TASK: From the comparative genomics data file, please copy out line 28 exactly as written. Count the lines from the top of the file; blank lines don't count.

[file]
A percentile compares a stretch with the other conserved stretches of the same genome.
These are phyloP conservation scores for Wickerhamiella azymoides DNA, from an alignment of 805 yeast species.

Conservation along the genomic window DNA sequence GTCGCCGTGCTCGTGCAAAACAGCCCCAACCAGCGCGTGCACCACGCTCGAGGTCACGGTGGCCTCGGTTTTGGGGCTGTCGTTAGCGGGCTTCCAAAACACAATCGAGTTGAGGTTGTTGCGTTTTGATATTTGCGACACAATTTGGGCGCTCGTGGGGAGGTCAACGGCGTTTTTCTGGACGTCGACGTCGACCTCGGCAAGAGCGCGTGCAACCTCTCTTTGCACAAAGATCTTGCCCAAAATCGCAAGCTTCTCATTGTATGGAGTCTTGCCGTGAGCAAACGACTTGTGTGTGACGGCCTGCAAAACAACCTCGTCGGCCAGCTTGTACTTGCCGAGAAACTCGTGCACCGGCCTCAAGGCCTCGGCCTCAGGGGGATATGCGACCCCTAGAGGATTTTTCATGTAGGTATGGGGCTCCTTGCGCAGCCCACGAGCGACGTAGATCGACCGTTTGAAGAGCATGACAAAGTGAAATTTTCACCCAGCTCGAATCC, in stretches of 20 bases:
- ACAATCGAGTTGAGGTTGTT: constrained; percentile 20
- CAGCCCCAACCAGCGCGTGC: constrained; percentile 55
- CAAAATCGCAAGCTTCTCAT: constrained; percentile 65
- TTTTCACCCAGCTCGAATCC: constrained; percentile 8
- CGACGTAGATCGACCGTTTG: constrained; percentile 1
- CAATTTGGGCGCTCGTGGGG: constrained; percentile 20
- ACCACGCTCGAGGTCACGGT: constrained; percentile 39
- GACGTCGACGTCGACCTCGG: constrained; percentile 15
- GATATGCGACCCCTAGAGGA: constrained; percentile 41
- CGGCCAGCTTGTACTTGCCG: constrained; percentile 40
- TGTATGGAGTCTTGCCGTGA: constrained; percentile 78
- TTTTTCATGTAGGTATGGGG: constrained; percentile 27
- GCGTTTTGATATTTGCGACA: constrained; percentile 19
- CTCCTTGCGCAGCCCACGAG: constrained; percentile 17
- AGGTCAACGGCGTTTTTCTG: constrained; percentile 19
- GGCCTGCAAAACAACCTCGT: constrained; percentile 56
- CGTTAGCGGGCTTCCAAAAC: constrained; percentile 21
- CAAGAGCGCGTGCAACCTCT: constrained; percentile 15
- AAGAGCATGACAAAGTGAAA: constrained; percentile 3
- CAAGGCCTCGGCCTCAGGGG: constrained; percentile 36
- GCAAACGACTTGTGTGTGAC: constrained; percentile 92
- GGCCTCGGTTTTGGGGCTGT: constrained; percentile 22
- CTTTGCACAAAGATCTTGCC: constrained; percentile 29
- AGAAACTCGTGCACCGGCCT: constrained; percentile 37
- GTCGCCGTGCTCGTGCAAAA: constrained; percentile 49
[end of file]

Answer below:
- GTCGCCGTGCTCGTGCAAAA: constrained; percentile 49